You know when you just go through phases where you just don’t feel good enough? That was my little low place, where I was just like, ‘I’m not smart enough. I’m not good enough. This is so much bigger and better than me. I don’t know how to elevate this—I can’t elevate this.’ The same thing happened with my husband. I thought my husband was too good for me and I tried to break up with him several times and he had to walk me through it and talk me through it and had to be my therapist at times. It felt like the same kind of thing with Sunday in the Park, where it just felt like I had this perfect thing and I wasn’t good enough for it. I didn’t try to quit, but I went through almost a nervous breakdown and my husband had to talk me through it and say, ‘You’re going to be just fine. You’re going to do this role and be great.’ One day, I think midway through the second week, a light came on and I knew that I could do it. And it was great, it really ended up being one of the most wonderful, magical experiences.
Would you like to do more Sondheim?
Oh my gosh. That was my first Sondheim. That’s been my first and last, so I’m desperate to do more. He really writes for the actor. Yes, I am ready to do more of his stuff for sure.
One good thing about not being in a show is having more time to see other shows. Have you had a chance to see anything?
I had a chance to see Hamilton. I had a chance to see The Humans. It’s so good, it’s so, so good. But I have to say, since I have been traveling I haven’t had a chance to see so much. I really wanted to see Shuffle Along, and then it closed. But I really want to see The Color Purple so that’s on the list. We’re going to see Forest Boy. It did really well in London, and a really good friend is in it.
Prior to Bright Star you hadn’t spent a ton of time living in New York, is that right?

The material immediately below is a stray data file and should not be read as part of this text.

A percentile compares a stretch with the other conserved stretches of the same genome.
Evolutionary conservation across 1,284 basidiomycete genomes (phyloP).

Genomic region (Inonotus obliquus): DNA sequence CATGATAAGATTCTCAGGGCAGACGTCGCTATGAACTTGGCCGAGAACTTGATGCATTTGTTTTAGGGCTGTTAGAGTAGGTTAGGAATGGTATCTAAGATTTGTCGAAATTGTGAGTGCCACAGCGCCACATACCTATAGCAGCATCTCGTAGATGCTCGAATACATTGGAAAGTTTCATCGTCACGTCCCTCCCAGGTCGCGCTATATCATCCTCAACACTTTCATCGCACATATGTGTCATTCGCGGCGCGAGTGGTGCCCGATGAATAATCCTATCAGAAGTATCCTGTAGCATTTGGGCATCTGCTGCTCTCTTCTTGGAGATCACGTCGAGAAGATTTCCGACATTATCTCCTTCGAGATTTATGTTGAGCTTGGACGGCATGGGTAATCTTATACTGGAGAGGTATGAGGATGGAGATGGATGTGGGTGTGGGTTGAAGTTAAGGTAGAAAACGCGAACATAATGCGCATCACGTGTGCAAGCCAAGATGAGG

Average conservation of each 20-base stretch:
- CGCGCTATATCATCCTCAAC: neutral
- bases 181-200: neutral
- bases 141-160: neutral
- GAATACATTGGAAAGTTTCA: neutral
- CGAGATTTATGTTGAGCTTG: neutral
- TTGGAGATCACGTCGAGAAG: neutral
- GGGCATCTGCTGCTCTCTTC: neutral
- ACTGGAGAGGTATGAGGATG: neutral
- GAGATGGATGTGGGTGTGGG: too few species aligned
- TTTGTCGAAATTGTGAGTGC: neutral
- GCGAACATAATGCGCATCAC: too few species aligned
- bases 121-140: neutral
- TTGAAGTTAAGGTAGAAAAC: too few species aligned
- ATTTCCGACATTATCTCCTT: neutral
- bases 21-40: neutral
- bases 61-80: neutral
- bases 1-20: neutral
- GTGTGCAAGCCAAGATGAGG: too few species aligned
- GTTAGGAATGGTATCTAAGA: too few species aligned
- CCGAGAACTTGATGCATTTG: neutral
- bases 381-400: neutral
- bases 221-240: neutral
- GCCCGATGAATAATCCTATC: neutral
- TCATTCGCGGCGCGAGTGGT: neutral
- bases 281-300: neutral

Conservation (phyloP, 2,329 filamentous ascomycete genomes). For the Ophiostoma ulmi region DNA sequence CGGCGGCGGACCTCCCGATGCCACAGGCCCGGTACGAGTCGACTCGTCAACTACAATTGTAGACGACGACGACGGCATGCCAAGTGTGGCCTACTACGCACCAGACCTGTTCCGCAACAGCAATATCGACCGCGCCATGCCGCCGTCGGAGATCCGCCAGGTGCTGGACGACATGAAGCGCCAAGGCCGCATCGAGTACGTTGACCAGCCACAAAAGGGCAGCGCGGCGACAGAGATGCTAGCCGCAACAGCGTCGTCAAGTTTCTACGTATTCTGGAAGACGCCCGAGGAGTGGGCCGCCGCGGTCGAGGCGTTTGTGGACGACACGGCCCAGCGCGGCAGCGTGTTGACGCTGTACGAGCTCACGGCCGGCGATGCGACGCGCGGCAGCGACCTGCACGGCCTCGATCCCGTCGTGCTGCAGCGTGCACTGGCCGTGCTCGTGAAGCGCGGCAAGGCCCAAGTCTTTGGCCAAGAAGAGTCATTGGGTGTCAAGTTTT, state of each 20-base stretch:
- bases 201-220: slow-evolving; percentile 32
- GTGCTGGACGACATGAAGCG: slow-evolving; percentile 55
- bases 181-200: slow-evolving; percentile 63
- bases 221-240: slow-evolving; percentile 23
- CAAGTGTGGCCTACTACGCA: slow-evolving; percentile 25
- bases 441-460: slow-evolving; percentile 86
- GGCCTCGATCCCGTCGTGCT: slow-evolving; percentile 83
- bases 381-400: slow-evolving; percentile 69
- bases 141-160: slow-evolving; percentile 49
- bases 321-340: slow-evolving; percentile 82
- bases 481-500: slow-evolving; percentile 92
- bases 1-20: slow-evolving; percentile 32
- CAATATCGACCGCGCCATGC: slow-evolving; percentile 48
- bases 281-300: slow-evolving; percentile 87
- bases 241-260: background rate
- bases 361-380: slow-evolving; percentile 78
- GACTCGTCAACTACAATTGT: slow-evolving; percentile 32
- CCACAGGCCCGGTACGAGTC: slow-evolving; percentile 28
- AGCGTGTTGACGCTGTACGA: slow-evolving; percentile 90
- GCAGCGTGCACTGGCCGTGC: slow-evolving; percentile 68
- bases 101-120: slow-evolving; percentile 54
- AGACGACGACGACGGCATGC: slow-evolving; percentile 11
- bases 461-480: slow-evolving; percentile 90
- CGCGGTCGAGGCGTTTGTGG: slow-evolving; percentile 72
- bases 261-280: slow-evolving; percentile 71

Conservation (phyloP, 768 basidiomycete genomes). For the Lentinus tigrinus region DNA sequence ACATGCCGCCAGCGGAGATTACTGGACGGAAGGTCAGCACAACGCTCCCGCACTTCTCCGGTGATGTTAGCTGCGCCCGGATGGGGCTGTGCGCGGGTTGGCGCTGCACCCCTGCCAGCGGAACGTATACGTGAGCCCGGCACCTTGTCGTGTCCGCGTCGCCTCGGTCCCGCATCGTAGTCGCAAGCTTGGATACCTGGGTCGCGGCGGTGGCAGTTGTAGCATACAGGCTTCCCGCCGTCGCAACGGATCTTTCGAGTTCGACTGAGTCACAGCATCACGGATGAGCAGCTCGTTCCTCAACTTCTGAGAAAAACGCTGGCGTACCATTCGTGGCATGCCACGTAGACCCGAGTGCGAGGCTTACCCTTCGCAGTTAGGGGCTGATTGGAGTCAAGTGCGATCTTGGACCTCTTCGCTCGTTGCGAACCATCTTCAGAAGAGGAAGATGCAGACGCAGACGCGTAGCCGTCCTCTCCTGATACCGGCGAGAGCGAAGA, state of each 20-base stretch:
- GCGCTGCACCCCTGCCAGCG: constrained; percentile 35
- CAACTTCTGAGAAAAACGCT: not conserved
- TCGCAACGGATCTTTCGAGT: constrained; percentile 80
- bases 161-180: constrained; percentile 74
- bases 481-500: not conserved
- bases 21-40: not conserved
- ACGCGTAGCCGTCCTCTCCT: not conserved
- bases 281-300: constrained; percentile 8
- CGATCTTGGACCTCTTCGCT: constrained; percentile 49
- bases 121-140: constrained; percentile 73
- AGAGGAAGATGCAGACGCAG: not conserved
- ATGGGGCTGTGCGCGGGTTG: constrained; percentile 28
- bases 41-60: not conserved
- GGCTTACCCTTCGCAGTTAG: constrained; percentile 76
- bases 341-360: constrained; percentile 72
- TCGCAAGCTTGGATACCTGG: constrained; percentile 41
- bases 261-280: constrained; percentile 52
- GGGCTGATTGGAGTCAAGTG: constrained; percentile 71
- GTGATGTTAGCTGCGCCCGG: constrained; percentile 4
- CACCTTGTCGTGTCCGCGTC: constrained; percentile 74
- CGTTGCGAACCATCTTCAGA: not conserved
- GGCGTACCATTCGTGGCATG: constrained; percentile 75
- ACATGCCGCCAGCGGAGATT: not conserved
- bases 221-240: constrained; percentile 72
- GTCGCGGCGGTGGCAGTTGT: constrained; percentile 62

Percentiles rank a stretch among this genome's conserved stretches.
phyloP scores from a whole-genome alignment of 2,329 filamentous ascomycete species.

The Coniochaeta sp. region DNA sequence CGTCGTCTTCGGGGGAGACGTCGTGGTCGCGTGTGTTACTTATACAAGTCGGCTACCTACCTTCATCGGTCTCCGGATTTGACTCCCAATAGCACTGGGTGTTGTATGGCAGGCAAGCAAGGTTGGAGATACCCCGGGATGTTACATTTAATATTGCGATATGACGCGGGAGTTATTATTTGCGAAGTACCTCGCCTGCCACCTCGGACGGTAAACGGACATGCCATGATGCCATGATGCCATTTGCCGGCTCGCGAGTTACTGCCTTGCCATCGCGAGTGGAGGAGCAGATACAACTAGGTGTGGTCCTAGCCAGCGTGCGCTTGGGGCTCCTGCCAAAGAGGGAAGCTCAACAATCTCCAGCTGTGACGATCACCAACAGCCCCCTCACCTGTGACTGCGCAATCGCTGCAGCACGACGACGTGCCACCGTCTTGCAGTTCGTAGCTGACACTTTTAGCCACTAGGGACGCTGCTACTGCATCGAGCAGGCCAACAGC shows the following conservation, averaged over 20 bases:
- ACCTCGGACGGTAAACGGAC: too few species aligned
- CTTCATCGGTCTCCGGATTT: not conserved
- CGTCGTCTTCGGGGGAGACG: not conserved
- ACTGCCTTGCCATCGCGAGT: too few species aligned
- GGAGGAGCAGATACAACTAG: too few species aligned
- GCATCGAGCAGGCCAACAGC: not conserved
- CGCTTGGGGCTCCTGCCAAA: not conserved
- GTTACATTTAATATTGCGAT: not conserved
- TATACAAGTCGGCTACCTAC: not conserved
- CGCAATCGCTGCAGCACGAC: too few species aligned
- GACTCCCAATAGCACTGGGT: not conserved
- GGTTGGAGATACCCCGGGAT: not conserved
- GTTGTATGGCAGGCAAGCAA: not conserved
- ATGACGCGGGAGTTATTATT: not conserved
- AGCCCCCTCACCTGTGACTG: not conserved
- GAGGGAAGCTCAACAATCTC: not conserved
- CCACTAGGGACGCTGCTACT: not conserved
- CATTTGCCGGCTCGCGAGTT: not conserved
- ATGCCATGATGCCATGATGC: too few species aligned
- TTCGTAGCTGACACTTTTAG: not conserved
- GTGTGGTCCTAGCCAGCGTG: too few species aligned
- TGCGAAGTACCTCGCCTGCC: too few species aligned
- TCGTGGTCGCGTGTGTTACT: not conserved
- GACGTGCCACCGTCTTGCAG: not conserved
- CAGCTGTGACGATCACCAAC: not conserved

Yeah, the last time I was living in New York was when we did the off-Broadway version of Carrie.
Now that you’ve spent a longer period of time living in New York, what is your opinion on the Los Angeles versus New York paradigm?
I have to say that they’re both great in small doses. I love, love, love California. I’ve learned to appreciate Los Angeles. I love the mountains. I love being able to go to any beach. I love being near vineyards and I love fresh, wonderful produce, which you do get more of in California. But there’s such a wonderful concentration of community here in New York, and there’s such a social life here. Our social life kind of dwindles when we’re in L.A. There’s great things about both places and when I’m away from one I’ll miss the other. Right now I’m loving being able to go back and forth and being able to call both places my home.
Would you like to transition into some film and television acting?
Yeah, that’s actually what we’re working on at the moment. I have a manager and new representation now, so all of that is getting pushed. I would love to do some telly work. My husband is a TV/film actor, and after kind of going through the motions with him in L.A., it is such a hard game in L.A. Movie stars now are doing TV. Everyone is doing everything now which is great but also makes it more challenging if you’re not a huge name. But yeah, there’s just a lot more telly out there, so I’m going to give it a go and see what happens.
What television shows are you watching right now?
I’m kind of obsessed with Bloodline. And I kind of geeked out on [Broadway and Bloodline star] Norbert Leo Butz because he did the Broadway for Orlando thing with us, and I geeked out on him because I just fell in love with that show. Now—and I know we’re late to the ballgame—we’re now watching Orange is the New Black, and then there’s this new one called Stranger Things. It’s awesome, it’s got this 80s vibe about it and I’m just going crazy over it.
What do you do to chill out and relax?
Um, that! Watching shows. Well, my husband fits in the gym pretty much every day. Right now, I’m not able to go to the gym every day. But that actually is one of the things that I do enjoy when I have the time, believe it or not, just to go and get a good run in and get a good sweat on. But yeah, other than that, we like to cook, we like to go out to eat—we are big foodies. And then the Netflix, ya know, Netflix and chill!
Would you want to reprise your role in Bright Star if it went on tour?
Maybe! Maybe for a little bit. Why not? I’d definitely go to L.A. with it, for sure. Who knows?